“After demolishing a century-old church on the Near West Side, a developer aims to build an office building in its place. Highland Park-based developer 4S Bay Partners plans to build the five-story office building near Addams/Medill Park at the site that housed the old St. Stephenson Missionary Baptist Church, 1319-1325 S. Ashland Ave., according to a newly filed zoning application. The building would house community service businesses and nonprofit collaboration space, according to records obtained through a Freedom of Information Act request. Billionaires Steve and Jessica Sarowitz manage 4S Bay Partners. The couple recently helped buy a building for the Chatham Workforce Center.
“Preservationists and city officials attempted to save the St. Stephenson Missionary Baptist Church, which had served as home to several congregations over the years, according to city records. A city-mandated 90-day demolition delay was imposed on the project last year, but it expired before the end of the year.
“Last fall, the Maxwell Street Foundation urged city officials to ‘broker an agreement with the developer’ to at least save the façades for preservation and reuse before a granting a demolition permit. The church, built by Theodore Duesing, was previously home to the Second German Evangelical Zion Church, according to the Maxwell Street Foundation.
“‘This building has significance for our group because this was the church built by a German congregation when they vacated a German church and school in the old Maxwell Street area, the history of which we protect and interpret,’ foundation secretary Laura Kamedulski wrote in a letter to the city. ‘This is a time-sensitive matter as demolition is imminent.’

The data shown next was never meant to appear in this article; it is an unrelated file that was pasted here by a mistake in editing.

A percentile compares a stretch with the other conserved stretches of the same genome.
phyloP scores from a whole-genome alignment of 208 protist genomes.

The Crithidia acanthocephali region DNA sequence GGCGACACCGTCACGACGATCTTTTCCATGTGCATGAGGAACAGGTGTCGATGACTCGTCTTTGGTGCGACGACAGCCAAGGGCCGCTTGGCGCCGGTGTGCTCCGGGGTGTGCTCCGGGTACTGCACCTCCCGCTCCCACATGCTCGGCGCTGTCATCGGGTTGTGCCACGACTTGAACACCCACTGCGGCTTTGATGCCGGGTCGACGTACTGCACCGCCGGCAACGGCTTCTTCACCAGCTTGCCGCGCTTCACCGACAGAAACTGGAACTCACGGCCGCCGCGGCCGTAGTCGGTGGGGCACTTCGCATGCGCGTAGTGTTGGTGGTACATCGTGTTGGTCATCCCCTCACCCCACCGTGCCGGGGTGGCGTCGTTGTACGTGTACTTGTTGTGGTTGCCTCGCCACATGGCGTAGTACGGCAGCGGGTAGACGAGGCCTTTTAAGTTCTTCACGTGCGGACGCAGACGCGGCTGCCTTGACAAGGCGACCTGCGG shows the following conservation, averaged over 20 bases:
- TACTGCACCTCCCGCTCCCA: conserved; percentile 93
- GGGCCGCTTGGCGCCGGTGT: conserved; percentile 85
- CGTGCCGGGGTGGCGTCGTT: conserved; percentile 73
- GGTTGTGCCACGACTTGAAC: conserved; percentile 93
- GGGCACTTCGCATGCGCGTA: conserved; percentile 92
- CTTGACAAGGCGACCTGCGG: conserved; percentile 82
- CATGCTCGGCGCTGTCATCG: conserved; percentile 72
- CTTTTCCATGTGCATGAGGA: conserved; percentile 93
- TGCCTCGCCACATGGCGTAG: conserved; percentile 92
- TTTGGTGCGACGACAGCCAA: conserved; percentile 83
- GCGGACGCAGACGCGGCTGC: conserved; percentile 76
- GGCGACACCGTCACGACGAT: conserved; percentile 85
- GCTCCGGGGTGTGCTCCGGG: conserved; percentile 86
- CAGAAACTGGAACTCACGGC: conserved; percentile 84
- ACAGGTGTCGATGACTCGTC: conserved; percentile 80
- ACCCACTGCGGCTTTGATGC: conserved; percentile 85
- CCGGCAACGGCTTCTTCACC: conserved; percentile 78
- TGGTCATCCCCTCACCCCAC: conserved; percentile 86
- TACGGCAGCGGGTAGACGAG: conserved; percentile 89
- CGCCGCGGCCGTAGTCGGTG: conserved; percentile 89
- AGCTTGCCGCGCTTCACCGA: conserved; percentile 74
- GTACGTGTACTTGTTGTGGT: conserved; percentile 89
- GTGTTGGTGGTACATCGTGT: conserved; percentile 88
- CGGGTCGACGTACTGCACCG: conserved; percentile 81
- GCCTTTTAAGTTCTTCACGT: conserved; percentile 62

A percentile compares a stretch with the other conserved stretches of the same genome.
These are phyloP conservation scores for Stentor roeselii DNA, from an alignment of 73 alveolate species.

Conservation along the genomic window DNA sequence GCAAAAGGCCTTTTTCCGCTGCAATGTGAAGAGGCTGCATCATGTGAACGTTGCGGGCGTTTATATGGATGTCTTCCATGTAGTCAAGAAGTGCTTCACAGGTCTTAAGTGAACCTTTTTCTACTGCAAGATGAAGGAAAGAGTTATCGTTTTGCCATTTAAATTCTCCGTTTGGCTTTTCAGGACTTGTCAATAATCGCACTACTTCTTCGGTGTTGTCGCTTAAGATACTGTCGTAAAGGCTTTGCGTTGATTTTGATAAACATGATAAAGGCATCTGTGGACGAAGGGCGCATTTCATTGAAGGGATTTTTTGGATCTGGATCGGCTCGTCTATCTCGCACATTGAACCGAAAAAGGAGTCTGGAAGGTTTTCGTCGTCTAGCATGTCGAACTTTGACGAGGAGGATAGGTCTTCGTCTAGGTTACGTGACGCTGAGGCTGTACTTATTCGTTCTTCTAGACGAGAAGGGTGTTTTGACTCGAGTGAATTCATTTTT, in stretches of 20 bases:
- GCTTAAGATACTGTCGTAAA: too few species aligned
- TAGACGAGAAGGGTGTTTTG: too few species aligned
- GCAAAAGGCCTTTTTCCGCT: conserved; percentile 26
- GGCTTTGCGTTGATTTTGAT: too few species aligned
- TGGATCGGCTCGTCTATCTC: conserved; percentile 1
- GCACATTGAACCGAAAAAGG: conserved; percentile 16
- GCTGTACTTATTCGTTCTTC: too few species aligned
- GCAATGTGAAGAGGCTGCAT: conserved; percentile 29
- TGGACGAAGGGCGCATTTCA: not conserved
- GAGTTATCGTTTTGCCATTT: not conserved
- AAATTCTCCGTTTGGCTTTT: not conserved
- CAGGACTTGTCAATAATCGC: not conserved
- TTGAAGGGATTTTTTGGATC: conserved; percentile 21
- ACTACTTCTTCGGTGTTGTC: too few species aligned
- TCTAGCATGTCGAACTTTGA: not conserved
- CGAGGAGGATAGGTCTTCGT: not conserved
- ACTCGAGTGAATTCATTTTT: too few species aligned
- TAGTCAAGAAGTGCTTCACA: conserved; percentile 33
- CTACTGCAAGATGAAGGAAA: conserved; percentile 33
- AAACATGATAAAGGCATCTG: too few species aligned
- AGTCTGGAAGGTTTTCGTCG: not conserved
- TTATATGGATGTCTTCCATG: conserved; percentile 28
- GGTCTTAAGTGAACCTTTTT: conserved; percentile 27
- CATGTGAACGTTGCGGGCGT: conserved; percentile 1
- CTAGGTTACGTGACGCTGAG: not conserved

“Planning and Development Commissioner Maurice Cox encouraged the new owners to explore reuse of the church building instead of demolition, according to city records. During and after the demo-hold period, city officials discussed reusing parts of the church with the developer, a spokesman for the city’s Planning and Development department spokesman previously told Block Club. Officials pointed to the Epiphany Center for the Arts and St. Boniface Church as examples of adaptive reuse, according to city records.
“Ward Miller, Preservation Chicago executive director, hoped the developer would’ve worked to at least preserve the Ashland-facing façade of the church and incorporate the project into the development. The loss of another century-old building underscores the need for an ordinance to better protect buildings more than 50 years old, Miller said.” (Peña, Block Club Chicago, 2/25/21)
Preservation Chicago had advocated for a preservation-sensitive outcome for St. Stephenson for many years. We had actively outreached to the development team to encourage retention of the exterior walls and adaptive reuse of the interior space. Previously, we found multiple developers interested in adaptively reusing this historic building for a residential use. Multiple offers for purchase that were presented, but the former church ownership declined all offers.
After Demolishing Century-Old Near West Side Church, Billionaire Couple’s Firm Aims To Build Offices For Nonprofits; Despite efforts to save the old St. Stephenson Missionary Baptist Church, a firm managed by billionaires Steve and Jessica Sarowitz is redeveloping the site to house community service businesses and nonprofit collaborations, Mauricio Peña, Block Club Chicago, 2/25/21